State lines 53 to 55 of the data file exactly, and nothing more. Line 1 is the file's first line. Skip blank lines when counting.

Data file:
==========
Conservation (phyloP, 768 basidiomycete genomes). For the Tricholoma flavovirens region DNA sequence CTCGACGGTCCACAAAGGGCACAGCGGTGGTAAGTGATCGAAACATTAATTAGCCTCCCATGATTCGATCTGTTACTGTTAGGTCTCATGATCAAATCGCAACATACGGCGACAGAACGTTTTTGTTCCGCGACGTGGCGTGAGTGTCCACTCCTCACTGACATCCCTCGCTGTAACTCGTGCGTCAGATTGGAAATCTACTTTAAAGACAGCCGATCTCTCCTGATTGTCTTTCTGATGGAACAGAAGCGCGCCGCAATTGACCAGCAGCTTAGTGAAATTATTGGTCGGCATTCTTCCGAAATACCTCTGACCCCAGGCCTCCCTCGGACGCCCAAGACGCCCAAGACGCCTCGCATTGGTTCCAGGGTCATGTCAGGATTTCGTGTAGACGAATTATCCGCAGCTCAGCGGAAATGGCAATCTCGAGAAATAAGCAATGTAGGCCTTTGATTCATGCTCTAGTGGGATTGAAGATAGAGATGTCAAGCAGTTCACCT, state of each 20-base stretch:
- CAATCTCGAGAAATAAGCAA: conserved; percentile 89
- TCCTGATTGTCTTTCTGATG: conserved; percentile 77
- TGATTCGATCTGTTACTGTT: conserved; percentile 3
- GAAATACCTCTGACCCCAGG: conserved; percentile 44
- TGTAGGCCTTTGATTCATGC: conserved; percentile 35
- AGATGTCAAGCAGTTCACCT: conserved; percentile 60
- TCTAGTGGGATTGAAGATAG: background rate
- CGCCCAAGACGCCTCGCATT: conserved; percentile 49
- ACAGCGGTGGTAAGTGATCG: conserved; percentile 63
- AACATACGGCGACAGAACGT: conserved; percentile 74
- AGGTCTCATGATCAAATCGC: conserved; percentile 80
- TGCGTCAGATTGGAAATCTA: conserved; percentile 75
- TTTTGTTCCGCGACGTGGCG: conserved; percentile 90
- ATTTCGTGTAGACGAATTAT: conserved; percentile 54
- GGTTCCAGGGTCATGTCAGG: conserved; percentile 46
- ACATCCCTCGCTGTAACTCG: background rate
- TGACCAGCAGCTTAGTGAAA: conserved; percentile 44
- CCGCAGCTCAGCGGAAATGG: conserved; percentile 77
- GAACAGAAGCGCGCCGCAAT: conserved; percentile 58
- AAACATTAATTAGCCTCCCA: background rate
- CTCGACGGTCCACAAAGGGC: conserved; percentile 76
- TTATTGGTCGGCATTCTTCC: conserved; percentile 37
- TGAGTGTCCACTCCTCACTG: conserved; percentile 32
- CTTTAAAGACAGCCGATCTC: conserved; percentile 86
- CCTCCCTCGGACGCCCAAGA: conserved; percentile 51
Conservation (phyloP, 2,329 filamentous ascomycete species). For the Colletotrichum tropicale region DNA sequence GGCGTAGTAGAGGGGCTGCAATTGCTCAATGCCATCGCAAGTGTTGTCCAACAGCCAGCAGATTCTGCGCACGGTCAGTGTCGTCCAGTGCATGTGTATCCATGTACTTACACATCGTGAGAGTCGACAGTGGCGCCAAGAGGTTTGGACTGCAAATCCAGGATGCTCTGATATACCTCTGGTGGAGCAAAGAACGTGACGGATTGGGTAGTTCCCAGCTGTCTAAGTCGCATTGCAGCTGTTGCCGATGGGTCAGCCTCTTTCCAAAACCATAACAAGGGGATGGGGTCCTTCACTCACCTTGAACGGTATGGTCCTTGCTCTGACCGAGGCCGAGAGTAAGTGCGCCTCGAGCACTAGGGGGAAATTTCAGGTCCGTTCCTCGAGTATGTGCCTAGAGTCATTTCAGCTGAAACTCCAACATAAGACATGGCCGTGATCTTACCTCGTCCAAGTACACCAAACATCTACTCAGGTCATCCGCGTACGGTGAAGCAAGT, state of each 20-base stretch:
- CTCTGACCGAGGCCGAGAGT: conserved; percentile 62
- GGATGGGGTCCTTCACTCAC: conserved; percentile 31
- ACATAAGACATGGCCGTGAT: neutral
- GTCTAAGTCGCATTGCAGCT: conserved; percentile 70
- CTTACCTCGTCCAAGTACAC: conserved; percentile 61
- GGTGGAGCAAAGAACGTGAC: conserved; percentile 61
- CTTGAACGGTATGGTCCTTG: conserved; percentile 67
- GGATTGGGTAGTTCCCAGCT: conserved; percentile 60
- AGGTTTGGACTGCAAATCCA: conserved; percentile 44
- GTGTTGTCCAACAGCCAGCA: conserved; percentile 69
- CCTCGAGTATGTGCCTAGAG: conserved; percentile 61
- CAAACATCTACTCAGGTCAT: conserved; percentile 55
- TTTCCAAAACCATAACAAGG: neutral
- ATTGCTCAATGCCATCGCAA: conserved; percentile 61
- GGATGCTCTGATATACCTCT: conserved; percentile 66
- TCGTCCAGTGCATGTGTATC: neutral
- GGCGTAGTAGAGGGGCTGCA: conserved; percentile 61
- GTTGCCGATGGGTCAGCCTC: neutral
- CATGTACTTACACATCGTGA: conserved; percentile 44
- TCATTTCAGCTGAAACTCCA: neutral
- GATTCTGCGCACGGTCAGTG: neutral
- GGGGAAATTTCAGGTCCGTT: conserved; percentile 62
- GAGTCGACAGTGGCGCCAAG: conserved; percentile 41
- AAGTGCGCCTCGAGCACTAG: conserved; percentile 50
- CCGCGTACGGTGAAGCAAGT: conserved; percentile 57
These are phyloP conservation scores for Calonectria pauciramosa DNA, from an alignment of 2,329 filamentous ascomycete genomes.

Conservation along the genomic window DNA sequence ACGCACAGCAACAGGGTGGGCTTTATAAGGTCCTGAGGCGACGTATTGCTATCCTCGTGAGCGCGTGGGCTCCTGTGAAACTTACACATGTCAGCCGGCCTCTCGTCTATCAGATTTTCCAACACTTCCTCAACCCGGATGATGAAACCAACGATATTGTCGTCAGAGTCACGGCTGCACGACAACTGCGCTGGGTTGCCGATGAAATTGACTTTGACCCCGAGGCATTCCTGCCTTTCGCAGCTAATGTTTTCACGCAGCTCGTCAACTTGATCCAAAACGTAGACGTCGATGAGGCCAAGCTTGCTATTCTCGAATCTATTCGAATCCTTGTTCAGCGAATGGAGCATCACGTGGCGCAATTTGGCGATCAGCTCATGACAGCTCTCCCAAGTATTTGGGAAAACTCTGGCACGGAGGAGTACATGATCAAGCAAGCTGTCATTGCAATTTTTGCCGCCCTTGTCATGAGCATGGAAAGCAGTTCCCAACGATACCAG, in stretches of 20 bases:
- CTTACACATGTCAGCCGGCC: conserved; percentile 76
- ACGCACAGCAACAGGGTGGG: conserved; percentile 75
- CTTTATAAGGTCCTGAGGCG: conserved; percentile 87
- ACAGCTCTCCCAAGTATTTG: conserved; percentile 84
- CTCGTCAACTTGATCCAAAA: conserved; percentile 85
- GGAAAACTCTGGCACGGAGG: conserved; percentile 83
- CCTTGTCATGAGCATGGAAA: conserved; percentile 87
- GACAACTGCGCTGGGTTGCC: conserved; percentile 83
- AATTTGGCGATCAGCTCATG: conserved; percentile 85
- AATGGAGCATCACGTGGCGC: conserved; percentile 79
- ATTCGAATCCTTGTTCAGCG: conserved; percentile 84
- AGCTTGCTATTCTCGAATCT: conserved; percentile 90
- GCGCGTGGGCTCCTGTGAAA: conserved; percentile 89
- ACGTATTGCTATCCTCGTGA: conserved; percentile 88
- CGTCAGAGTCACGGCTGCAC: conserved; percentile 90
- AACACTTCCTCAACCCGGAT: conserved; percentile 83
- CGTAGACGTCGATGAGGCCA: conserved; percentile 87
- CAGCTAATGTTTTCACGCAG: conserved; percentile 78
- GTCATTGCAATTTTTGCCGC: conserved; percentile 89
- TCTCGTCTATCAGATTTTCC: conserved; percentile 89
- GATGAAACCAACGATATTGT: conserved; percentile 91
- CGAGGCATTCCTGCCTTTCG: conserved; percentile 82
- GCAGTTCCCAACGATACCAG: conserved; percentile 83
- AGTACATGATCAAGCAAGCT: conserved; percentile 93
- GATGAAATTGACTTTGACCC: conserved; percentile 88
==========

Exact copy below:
These are phyloP conservation scores for Calonectria pauciramosa DNA, from an alignment of 2,329 filamentous ascomycete genomes.

Conservation along the genomic window DNA sequence ACGCACAGCAACAGGGTGGGCTTTATAAGGTCCTGAGGCGACGTATTGCTATCCTCGTGAGCGCGTGGGCTCCTGTGAAACTTACACATGTCAGCCGGCCTCTCGTCTATCAGATTTTCCAACACTTCCTCAACCCGGATGATGAAACCAACGATATTGTCGTCAGAGTCACGGCTGCACGACAACTGCGCTGGGTTGCCGATGAAATTGACTTTGACCCCGAGGCATTCCTGCCTTTCGCAGCTAATGTTTTCACGCAGCTCGTCAACTTGATCCAAAACGTAGACGTCGATGAGGCCAAGCTTGCTATTCTCGAATCTATTCGAATCCTTGTTCAGCGAATGGAGCATCACGTGGCGCAATTTGGCGATCAGCTCATGACAGCTCTCCCAAGTATTTGGGAAAACTCTGGCACGGAGGAGTACATGATCAAGCAAGCTGTCATTGCAATTTTTGCCGCCCTTGTCATGAGCATGGAAAGCAGTTCCCAACGATACCAG, in stretches of 20 bases:
- CTTACACATGTCAGCCGGCC: conserved; percentile 76